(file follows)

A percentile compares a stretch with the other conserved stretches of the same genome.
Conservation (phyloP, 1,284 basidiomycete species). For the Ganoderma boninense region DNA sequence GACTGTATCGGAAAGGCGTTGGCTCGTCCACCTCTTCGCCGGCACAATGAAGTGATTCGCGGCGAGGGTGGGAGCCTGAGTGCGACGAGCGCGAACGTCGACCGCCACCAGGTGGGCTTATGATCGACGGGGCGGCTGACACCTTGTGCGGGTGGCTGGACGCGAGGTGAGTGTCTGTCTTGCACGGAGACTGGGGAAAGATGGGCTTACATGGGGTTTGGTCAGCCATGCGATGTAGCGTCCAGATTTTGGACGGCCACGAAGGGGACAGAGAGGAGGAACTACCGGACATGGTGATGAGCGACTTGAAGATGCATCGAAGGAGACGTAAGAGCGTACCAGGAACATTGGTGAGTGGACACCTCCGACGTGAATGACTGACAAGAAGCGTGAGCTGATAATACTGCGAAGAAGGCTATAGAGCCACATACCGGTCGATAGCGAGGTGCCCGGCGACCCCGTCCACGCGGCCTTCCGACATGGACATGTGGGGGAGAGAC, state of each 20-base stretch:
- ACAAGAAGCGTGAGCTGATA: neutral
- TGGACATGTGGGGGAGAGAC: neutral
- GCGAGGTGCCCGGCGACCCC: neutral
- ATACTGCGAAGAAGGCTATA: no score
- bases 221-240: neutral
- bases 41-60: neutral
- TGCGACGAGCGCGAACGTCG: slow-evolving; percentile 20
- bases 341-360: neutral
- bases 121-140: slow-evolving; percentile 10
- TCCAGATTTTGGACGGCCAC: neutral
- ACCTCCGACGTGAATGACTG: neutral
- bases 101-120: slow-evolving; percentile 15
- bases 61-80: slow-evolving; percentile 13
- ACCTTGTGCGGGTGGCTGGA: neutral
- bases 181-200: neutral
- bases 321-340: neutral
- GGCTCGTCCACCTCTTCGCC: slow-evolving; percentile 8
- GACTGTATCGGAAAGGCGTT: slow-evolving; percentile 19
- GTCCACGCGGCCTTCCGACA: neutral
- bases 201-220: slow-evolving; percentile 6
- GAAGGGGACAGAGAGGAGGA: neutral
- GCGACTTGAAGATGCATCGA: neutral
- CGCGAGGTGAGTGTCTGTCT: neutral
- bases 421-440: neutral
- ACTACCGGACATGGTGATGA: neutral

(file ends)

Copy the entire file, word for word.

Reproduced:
A percentile compares a stretch with the other conserved stretches of the same genome.
Conservation (phyloP, 1,284 basidiomycete species). For the Ganoderma boninense region DNA sequence GACTGTATCGGAAAGGCGTTGGCTCGTCCACCTCTTCGCCGGCACAATGAAGTGATTCGCGGCGAGGGTGGGAGCCTGAGTGCGACGAGCGCGAACGTCGACCGCCACCAGGTGGGCTTATGATCGACGGGGCGGCTGACACCTTGTGCGGGTGGCTGGACGCGAGGTGAGTGTCTGTCTTGCACGGAGACTGGGGAAAGATGGGCTTACATGGGGTTTGGTCAGCCATGCGATGTAGCGTCCAGATTTTGGACGGCCACGAAGGGGACAGAGAGGAGGAACTACCGGACATGGTGATGAGCGACTTGAAGATGCATCGAAGGAGACGTAAGAGCGTACCAGGAACATTGGTGAGTGGACACCTCCGACGTGAATGACTGACAAGAAGCGTGAGCTGATAATACTGCGAAGAAGGCTATAGAGCCACATACCGGTCGATAGCGAGGTGCCCGGCGACCCCGTCCACGCGGCCTTCCGACATGGACATGTGGGGGAGAGAC, state of each 20-base stretch:
- ACAAGAAGCGTGAGCTGATA: neutral
- TGGACATGTGGGGGAGAGAC: neutral
- GCGAGGTGCCCGGCGACCCC: neutral
- ATACTGCGAAGAAGGCTATA: no score
- bases 221-240: neutral
- bases 41-60: neutral
- TGCGACGAGCGCGAACGTCG: slow-evolving; percentile 20
- bases 341-360: neutral
- bases 121-140: slow-evolving; percentile 10
- TCCAGATTTTGGACGGCCAC: neutral
- ACCTCCGACGTGAATGACTG: neutral
- bases 101-120: slow-evolving; percentile 15
- bases 61-80: slow-evolving; percentile 13
- ACCTTGTGCGGGTGGCTGGA: neutral
- bases 181-200: neutral
- bases 321-340: neutral
- GGCTCGTCCACCTCTTCGCC: slow-evolving; percentile 8
- GACTGTATCGGAAAGGCGTT: slow-evolving; percentile 19
- GTCCACGCGGCCTTCCGACA: neutral
- bases 201-220: slow-evolving; percentile 6
- GAAGGGGACAGAGAGGAGGA: neutral
- GCGACTTGAAGATGCATCGA: neutral
- CGCGAGGTGAGTGTCTGTCT: neutral
- bases 421-440: neutral
- ACTACCGGACATGGTGATGA: neutral